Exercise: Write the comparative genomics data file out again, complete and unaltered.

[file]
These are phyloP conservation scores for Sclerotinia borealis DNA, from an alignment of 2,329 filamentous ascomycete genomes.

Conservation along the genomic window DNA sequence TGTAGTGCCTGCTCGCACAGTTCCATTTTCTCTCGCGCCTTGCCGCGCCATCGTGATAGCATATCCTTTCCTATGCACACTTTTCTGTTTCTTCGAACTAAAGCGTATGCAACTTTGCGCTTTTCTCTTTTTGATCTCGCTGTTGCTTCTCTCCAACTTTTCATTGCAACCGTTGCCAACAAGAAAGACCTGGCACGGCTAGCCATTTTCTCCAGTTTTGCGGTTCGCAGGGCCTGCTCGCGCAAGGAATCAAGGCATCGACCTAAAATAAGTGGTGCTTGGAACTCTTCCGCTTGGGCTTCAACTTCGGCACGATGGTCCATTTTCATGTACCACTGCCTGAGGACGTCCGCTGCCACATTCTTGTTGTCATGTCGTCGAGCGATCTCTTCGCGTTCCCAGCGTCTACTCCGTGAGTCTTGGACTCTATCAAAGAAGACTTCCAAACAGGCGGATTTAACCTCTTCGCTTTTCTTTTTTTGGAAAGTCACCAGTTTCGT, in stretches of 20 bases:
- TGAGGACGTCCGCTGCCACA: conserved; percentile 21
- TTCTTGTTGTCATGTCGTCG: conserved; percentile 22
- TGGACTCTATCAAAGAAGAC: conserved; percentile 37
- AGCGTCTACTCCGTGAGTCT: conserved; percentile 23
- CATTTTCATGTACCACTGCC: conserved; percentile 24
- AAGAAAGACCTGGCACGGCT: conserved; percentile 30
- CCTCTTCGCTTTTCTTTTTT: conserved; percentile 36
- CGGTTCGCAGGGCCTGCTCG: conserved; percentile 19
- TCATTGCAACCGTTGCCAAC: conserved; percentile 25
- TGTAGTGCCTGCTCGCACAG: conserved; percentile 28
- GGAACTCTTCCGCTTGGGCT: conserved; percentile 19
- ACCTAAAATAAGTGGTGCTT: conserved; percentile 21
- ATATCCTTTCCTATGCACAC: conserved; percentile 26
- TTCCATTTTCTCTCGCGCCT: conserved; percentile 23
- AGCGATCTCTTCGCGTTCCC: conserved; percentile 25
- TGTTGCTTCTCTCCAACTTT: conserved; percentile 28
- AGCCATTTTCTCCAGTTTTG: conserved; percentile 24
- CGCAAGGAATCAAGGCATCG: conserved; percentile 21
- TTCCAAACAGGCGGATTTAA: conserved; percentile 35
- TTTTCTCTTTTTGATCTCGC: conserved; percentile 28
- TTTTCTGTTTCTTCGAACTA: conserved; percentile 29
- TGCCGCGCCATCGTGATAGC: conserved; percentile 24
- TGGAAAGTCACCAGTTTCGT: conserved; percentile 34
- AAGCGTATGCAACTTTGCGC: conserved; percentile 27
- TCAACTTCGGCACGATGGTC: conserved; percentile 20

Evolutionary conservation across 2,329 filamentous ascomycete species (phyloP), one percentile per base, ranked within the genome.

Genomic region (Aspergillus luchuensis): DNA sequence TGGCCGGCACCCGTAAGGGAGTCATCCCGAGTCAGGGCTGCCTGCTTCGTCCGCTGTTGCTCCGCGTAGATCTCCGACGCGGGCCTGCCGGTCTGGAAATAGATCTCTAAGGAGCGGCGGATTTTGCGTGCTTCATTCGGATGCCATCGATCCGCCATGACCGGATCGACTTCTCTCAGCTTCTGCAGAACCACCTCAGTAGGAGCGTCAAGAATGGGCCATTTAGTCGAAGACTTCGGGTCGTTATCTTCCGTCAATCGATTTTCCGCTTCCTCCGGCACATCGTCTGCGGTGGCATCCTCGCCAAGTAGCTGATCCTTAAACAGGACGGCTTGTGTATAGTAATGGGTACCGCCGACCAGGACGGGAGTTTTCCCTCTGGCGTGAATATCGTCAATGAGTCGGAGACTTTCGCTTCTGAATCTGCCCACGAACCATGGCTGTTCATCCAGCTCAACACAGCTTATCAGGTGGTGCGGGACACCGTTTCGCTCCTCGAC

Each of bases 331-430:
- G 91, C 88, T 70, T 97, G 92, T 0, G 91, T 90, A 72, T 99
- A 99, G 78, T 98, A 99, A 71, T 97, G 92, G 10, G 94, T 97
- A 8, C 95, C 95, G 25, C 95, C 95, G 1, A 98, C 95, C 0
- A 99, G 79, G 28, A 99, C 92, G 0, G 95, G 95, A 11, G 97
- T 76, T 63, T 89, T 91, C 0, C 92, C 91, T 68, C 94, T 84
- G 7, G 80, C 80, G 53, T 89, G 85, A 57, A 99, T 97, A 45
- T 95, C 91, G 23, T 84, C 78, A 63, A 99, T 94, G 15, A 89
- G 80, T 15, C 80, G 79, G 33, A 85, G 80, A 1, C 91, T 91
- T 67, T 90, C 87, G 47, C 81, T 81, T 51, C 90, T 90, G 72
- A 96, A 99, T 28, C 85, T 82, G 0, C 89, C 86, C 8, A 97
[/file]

These are phyloP conservation scores for Sclerotinia borealis DNA, from an alignment of 2,329 filamentous ascomycete genomes.

Conservation along the genomic window DNA sequence TGTAGTGCCTGCTCGCACAGTTCCATTTTCTCTCGCGCCTTGCCGCGCCATCGTGATAGCATATCCTTTCCTATGCACACTTTTCTGTTTCTTCGAACTAAAGCGTATGCAACTTTGCGCTTTTCTCTTTTTGATCTCGCTGTTGCTTCTCTCCAACTTTTCATTGCAACCGTTGCCAACAAGAAAGACCTGGCACGGCTAGCCATTTTCTCCAGTTTTGCGGTTCGCAGGGCCTGCTCGCGCAAGGAATCAAGGCATCGACCTAAAATAAGTGGTGCTTGGAACTCTTCCGCTTGGGCTTCAACTTCGGCACGATGGTCCATTTTCATGTACCACTGCCTGAGGACGTCCGCTGCCACATTCTTGTTGTCATGTCGTCGAGCGATCTCTTCGCGTTCCCAGCGTCTACTCCGTGAGTCTTGGACTCTATCAAAGAAGACTTCCAAACAGGCGGATTTAACCTCTTCGCTTTTCTTTTTTTGGAAAGTCACCAGTTTCGT, in stretches of 20 bases:
- TGAGGACGTCCGCTGCCACA: conserved; percentile 21
- TTCTTGTTGTCATGTCGTCG: conserved; percentile 22
- TGGACTCTATCAAAGAAGAC: conserved; percentile 37
- AGCGTCTACTCCGTGAGTCT: conserved; percentile 23
- CATTTTCATGTACCACTGCC: conserved; percentile 24
- AAGAAAGACCTGGCACGGCT: conserved; percentile 30
- CCTCTTCGCTTTTCTTTTTT: conserved; percentile 36
- CGGTTCGCAGGGCCTGCTCG: conserved; percentile 19
- TCATTGCAACCGTTGCCAAC: conserved; percentile 25
- TGTAGTGCCTGCTCGCACAG: conserved; percentile 28
- GGAACTCTTCCGCTTGGGCT: conserved; percentile 19
- ACCTAAAATAAGTGGTGCTT: conserved; percentile 21
- ATATCCTTTCCTATGCACAC: conserved; percentile 26
- TTCCATTTTCTCTCGCGCCT: conserved; percentile 23
- AGCGATCTCTTCGCGTTCCC: conserved; percentile 25
- TGTTGCTTCTCTCCAACTTT: conserved; percentile 28
- AGCCATTTTCTCCAGTTTTG: conserved; percentile 24
- CGCAAGGAATCAAGGCATCG: conserved; percentile 21
- TTCCAAACAGGCGGATTTAA: conserved; percentile 35
- TTTTCTCTTTTTGATCTCGC: conserved; percentile 28
- TTTTCTGTTTCTTCGAACTA: conserved; percentile 29
- TGCCGCGCCATCGTGATAGC: conserved; percentile 24
- TGGAAAGTCACCAGTTTCGT: conserved; percentile 34
- AAGCGTATGCAACTTTGCGC: conserved; percentile 27
- TCAACTTCGGCACGATGGTC: conserved; percentile 20

Evolutionary conservation across 2,329 filamentous ascomycete species (phyloP), one percentile per base, ranked within the genome.

Genomic region (Aspergillus luchuensis): DNA sequence TGGCCGGCACCCGTAAGGGAGTCATCCCGAGTCAGGGCTGCCTGCTTCGTCCGCTGTTGCTCCGCGTAGATCTCCGACGCGGGCCTGCCGGTCTGGAAATAGATCTCTAAGGAGCGGCGGATTTTGCGTGCTTCATTCGGATGCCATCGATCCGCCATGACCGGATCGACTTCTCTCAGCTTCTGCAGAACCACCTCAGTAGGAGCGTCAAGAATGGGCCATTTAGTCGAAGACTTCGGGTCGTTATCTTCCGTCAATCGATTTTCCGCTTCCTCCGGCACATCGTCTGCGGTGGCATCCTCGCCAAGTAGCTGATCCTTAAACAGGACGGCTTGTGTATAGTAATGGGTACCGCCGACCAGGACGGGAGTTTTCCCTCTGGCGTGAATATCGTCAATGAGTCGGAGACTTTCGCTTCTGAATCTGCCCACGAACCATGGCTGTTCATCCAGCTCAACACAGCTTATCAGGTGGTGCGGGACACCGTTTCGCTCCTCGAC

Each of bases 331-430:
- G 91, C 88, T 70, T 97, G 92, T 0, G 91, T 90, A 72, T 99
- A 99, G 78, T 98, A 99, A 71, T 97, G 92, G 10, G 94, T 97
- A 8, C 95, C 95, G 25, C 95, C 95, G 1, A 98, C 95, C 0
- A 99, G 79, G 28, A 99, C 92, G 0, G 95, G 95, A 11, G 97
- T 76, T 63, T 89, T 91, C 0, C 92, C 91, T 68, C 94, T 84
- G 7, G 80, C 80, G 53, T 89, G 85, A 57, A 99, T 97, A 45
- T 95, C 91, G 23, T 84, C 78, A 63, A 99, T 94, G 15, A 89
- G 80, T 15, C 80, G 79, G 33, A 85, G 80, A 1, C 91, T 91
- T 67, T 90, C 87, G 47, C 81, T 81, T 51, C 90, T 90, G 72
- A 96, A 99, T 28, C 85, T 82, G 0, C 89, C 86, C 8, A 97